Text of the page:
In our previous article, we looked at the current European system of patent prosecution and enforcement and highlighted some of the key changes that will be coming with the new Unitary Patent and Unified Patent Court (UPC) once the system is operational from 1 June 2023.
In this part two, we seek to touch on some of the interesting procedural features of the UPC. These features and their respective benefits (or limitations) may influence a patentee’s decision to opt in or out of the regime. Understanding the procedural nuances of the UPC will be critical not only for patentees but also defendants who will need to respond quickly and effectively to claims.
Please contact a member of the CMS team if you are interested in discussing this article in more detail.
Where can I start a UPC claim?
Infringement claims can be brought in one of the following locations:
- The local/regional division of the UPC where the infringement has occurred.
- The local/regional division of the UPC where the defendant (or at least one of them) is a resident.
- The relevant Central Division if the defendant’s residence is outside a UPC territory.
Claimants may therefore have the ability to strategically “forum shop” depending on the location of the infringer and infringement.
Revocation actions must be brought before the Central Division unless brought as a counterclaim.
Where revocation is raised by a defendant as a counterclaim, there are three possibilities as to what happens next:
- Local/regional division proceeds with infringement and counterclaim for invalidity together (with the allocation of a technically qualified judge).
- The local/regional division refers the counterclaim for invalidity to the Central Division and either suspends or proceeds with the infringement action (bifurcating the proceeding).
- With the agreement of the parties, the local/regional division can refer both the infringement action and counterclaim for invalidity to the central division, to be heard together.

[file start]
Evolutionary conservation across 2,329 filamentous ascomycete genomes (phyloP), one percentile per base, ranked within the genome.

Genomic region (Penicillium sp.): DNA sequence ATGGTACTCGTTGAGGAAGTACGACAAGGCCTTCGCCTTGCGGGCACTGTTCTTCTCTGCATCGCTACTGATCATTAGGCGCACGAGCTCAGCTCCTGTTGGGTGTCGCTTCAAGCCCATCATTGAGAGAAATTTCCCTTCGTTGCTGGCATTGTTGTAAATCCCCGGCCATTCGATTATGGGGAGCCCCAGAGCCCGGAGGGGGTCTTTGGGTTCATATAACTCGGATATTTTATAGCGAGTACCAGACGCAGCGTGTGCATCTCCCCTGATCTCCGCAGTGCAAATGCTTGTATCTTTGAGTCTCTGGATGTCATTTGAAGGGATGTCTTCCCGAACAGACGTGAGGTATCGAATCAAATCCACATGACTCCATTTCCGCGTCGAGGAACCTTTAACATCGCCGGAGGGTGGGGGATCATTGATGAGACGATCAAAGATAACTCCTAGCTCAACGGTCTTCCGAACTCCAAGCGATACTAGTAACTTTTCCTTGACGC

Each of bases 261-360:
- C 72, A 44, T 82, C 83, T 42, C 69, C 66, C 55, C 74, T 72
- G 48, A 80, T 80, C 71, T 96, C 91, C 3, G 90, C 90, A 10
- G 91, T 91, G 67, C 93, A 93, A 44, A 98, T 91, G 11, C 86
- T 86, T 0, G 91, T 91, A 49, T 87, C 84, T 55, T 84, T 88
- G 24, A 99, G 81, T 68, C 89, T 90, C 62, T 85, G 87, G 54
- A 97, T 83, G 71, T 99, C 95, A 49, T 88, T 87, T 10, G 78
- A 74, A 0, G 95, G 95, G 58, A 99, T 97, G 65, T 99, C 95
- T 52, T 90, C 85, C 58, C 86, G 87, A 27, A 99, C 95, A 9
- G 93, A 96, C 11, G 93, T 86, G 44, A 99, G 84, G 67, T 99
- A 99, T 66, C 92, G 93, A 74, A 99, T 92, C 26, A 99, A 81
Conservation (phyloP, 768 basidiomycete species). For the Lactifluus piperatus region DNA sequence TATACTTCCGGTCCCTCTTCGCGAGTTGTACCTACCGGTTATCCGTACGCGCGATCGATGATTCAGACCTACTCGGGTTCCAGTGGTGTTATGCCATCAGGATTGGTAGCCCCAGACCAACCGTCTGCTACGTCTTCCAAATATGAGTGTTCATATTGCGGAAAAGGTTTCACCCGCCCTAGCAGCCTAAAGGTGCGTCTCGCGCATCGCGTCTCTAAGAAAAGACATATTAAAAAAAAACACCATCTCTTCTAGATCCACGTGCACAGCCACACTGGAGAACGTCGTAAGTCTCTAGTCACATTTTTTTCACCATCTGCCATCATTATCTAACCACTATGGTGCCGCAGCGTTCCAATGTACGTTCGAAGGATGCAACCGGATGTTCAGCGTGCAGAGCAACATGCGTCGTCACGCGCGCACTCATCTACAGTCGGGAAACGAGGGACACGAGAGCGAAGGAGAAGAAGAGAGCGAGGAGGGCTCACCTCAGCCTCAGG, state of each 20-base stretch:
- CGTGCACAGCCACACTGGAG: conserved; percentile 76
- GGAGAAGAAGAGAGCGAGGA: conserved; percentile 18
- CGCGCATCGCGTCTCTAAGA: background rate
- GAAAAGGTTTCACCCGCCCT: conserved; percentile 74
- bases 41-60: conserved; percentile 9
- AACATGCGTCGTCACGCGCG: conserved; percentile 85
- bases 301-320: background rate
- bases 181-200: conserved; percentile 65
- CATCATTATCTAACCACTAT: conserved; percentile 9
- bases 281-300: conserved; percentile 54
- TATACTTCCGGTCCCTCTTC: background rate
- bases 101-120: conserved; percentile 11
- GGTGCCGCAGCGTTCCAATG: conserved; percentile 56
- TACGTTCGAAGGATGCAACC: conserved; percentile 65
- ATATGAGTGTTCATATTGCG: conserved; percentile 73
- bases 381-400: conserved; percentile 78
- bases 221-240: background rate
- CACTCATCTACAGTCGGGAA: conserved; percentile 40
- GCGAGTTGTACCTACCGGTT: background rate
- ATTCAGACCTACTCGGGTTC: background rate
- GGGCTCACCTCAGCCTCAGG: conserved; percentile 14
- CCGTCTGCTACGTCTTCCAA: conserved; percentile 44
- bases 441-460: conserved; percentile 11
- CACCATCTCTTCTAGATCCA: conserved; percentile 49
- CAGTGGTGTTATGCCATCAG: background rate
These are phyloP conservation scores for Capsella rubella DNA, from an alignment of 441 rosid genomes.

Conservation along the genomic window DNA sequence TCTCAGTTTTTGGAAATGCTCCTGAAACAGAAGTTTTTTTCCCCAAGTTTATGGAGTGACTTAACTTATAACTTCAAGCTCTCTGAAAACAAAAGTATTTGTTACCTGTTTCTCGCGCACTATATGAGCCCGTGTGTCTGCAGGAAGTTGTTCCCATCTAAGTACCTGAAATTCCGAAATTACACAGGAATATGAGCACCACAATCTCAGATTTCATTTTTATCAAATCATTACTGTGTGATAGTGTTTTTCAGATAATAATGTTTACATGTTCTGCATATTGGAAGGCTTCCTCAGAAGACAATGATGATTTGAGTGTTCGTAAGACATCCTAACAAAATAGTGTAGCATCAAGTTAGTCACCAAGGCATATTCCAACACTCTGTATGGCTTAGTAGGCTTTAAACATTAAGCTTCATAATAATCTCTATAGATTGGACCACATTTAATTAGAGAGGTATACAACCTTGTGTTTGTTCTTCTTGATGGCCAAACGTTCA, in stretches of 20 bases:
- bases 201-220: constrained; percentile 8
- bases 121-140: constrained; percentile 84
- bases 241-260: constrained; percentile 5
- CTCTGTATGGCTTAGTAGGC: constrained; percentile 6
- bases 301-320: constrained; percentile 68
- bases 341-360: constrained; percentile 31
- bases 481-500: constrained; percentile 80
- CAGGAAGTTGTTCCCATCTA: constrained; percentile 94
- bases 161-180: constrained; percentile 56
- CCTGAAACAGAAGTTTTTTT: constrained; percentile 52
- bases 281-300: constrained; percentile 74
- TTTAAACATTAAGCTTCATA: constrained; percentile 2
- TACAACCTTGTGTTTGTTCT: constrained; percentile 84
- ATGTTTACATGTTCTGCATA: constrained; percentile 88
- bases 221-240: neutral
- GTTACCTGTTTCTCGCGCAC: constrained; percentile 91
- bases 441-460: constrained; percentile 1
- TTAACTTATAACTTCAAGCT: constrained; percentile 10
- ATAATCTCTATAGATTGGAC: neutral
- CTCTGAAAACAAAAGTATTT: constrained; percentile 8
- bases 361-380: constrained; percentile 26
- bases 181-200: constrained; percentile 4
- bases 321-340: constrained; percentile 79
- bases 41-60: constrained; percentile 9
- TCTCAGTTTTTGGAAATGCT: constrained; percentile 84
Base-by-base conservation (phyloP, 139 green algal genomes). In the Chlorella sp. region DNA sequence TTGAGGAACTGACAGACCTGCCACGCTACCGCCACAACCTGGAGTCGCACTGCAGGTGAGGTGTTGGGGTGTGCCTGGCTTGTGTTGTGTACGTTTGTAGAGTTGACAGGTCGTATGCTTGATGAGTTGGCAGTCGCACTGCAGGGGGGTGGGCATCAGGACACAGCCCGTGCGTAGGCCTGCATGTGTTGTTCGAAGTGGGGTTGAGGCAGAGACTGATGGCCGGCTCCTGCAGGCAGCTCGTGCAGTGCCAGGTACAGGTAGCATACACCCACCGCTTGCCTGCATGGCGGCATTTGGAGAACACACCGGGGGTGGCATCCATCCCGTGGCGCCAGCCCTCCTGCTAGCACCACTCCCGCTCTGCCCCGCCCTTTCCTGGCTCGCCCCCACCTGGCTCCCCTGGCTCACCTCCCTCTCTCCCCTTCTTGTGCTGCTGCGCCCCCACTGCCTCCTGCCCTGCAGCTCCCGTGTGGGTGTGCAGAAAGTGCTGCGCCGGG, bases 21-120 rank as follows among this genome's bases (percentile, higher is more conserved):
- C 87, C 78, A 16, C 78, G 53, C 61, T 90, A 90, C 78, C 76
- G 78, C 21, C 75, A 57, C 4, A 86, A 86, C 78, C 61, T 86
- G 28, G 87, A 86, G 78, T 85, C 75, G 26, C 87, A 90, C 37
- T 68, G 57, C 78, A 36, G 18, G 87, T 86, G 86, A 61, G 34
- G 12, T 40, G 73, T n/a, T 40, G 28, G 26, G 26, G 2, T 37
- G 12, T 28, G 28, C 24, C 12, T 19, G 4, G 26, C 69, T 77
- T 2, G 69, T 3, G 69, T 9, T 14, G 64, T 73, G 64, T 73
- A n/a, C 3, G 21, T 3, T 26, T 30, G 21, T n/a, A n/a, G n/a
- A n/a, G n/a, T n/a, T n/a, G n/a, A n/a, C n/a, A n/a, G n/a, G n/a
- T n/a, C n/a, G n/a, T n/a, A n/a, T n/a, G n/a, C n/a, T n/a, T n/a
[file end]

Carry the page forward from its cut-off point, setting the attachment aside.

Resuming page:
The Central Division has exclusive jurisdiction over declarations of non-infringement.
When will I get a decision?
The UPC will aim to get litigants to trial within 12 months of the action being started, with the court working to get a decision to the parties within 6 weeks of the trial. This will be an attractive prospect for claimants in those jurisdictions where patent proceedings are can take several years.
However, given the UPC provides for an automatic right of appeal to appeal a UPC judgement, it is foreseeable that the appeals process will slow down the overall procedure. How quickly final decisions (and remedies) are reached will ultimately depend on the rate at which UPC decisions are considered and adjudicated on by the appeal court.
What are the key timeframes?
Proceedings are commenced in the UPC by a claimant lodging a Statement of Claim. This is a front-loaded pleading which, in the case of a claim for infringement includes, inter alia:
- the nature of the claim, the order or the remedy sought by the claimant;
- an indication of the facts relied on, in particular:
- one or more instances of alleged infringements or threatened infringements specifying the date and place of each;
- the identification of the patent claims alleged to be infringed;
- the evidence relied on, where available, and an indication of any further evidence which will be offered in support; and